(e) Other personnel.—Subject to regulations of the Committee on House Administration and with the approval of the Chief Administrative Officer, the Director may appoint and fix the compensation of such additional personnel as the Director determines to be necessary to carry out the functions of the Office.

(f) Nonpartisanship of positions.—The Director and the other personnel of the Office shall be appointed without regard to political affiliation and solely on the basis of fitness to perform the duties of the position.

SEC. 3. Functions of Office of House Employment Counsel.

(a) Functions described.—The Office of the House Employment Counsel established under the Office of the Clerk of the House of Representatives shall carry out all of the functions which the Office carried out as of the date of the enactment of this Act, including the following:

(1) Providing legal assistance and representation to employing offices of the House with respect to proceedings under the Congressional Accountability Act of 1995 which are brought by covered employees of the House under such Act.

(2) Providing employing offices of the House with confidential advice and counseling regarding compliance with employment laws.

(3) Providing training to managers and employees regarding employment law compliance.

(b) No effect on pending proceedings.—Nothing in this section may be construed to affect any proceeding to which the Office is a party that is pending on the date of the enactment of this Act, including any suit to which the Office is a party that is commenced prior to such date.

SEC. 4. Requiring inclusion of certifications on payroll authorization forms of House of Representatives of no connection between payroll actions and awards and settlements under Congressional Accountability Act of 1995.

(a) Requiring inclusion of certification on forms.—The Chief Administrative Officer of the House of Representatives shall incorporate, as part of the Payroll Authorization Form used by an office of the House to register the appointment of an employee to the office or a salary adjustment or title change with respect to an employee of the office—

(1) a certification to be made by the authorizing official of the office that the appointment, salary adjustment, or title change is not made to pay a settlement or award in connection with conduct prohibited under the Congressional Accountability Act of 1995; and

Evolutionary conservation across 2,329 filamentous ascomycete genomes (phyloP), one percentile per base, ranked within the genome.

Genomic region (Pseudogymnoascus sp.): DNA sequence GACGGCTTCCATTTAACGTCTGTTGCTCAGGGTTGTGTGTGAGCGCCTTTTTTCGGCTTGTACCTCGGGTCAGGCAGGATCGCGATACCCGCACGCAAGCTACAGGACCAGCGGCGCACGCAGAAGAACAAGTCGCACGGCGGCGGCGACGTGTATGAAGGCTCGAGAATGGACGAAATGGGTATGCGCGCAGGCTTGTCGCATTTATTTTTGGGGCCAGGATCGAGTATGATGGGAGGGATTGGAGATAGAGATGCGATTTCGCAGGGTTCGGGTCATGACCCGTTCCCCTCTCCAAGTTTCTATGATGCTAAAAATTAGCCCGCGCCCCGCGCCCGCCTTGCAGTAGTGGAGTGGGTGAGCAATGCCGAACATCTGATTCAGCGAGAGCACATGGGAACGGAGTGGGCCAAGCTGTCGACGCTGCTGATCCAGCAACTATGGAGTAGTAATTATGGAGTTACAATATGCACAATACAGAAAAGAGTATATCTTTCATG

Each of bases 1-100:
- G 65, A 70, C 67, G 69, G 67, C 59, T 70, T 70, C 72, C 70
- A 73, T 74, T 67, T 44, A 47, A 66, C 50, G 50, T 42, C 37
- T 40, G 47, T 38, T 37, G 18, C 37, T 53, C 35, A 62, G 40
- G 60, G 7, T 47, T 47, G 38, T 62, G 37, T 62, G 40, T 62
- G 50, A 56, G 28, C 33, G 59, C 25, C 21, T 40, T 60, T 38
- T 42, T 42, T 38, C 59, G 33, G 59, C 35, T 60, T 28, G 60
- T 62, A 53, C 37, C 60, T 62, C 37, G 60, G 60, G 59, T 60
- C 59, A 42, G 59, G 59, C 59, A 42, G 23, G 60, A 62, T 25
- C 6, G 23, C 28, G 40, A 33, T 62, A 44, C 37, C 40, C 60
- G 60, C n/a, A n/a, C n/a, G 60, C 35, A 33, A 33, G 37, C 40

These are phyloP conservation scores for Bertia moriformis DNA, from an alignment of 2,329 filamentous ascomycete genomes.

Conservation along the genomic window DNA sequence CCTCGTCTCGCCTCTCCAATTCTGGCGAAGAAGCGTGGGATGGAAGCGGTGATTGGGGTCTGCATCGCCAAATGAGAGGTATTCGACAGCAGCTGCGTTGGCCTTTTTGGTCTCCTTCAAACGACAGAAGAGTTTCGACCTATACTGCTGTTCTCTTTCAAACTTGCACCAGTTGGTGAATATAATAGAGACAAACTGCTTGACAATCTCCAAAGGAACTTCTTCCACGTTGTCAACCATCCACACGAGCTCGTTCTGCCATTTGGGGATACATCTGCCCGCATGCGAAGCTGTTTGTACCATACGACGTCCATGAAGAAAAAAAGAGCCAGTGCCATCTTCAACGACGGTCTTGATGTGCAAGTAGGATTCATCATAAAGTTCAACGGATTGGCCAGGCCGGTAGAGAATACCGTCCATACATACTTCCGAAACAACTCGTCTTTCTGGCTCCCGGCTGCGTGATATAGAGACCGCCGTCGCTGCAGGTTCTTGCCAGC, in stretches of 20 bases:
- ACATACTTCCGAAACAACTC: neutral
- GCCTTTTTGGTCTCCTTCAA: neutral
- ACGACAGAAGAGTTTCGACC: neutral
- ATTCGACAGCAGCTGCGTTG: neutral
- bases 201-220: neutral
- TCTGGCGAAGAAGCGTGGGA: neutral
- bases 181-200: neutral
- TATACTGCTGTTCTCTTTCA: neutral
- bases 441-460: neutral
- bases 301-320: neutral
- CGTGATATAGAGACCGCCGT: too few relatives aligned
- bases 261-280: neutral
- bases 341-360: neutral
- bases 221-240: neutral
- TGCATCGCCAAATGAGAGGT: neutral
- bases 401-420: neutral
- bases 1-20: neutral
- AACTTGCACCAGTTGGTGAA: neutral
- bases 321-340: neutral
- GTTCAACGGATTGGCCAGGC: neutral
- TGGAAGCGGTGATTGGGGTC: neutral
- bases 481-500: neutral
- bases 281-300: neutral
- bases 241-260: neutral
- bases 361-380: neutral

(2) in the case of an office of a Member of the House, a certification by the Member that any amounts in the Members’ Representational Allowance for the office which may be used to carry out the appointment, salary adjustment, or title change are not being used to pay a settlement or award in connection with conduct prohibited under such Act.

(b) Requiring certification as condition of processing payroll action.—The Chief Administrative Officer may not process any Payroll Authorization Form with respect to an office of the House if the Form does not include the certifications required with respect to that office under subsection (a).

SEC. 5. Sexual harassment as violation of House Code of Official Conduct.

Clause 9 of rule XXIII of the Rules of the House of Representatives is amended by striking “such individual,” and inserting “such individual, including by committing an act of sexual harassment against such individual,”.

SEC. 6. Sexual relationships between House Members and employees and unwelcome sexual advances as violation of House Code of Official Conduct.

Rule XXIII of the Rules of the House of Representatives is amended—

(1) by redesignating clause 18 as clause 19; and

(2) by inserting after clause 17 the following new clause:

“18. (a) A Member, Delegate, or Resident Commissioner may not engage in a sexual relationship with any employee of the House who works under the supervision of the Member, Delegate, or Resident Commissioner. This paragraph does not apply with respect to any relationship between two people who are married to each other.

“(b) A Member, Delegate, Resident Commissioner, officer, or employee of the House may not engage in unwelcome sexual advances or conduct towards another Member, Delegate, Resident Commissioner, officer, or employee of the House.

“(c) In this clause, the term ‘employee’ includes an applicant for employment, a paid or unpaid intern (including an applicant for an internship), a detailee, and an individual participating in a fellowship program.”.

SEC. 7. Effect of initiation of proceedings under Congressional Accountability Act of 1995 on authority of Office of Congressional Ethics to consider allegations.

The Office of Congressional Ethics may not initiate or continue any investigation of an allegation of a violation of law made applicable to employing offices of the House of Representatives under part A of title II of the Congressional Accountability Act of 1995, or make any recommendations regarding such an allegation, if a covered employee initiates proceedings with respect to the alleged violation under title IV of such Act.

Attest:





Clerk.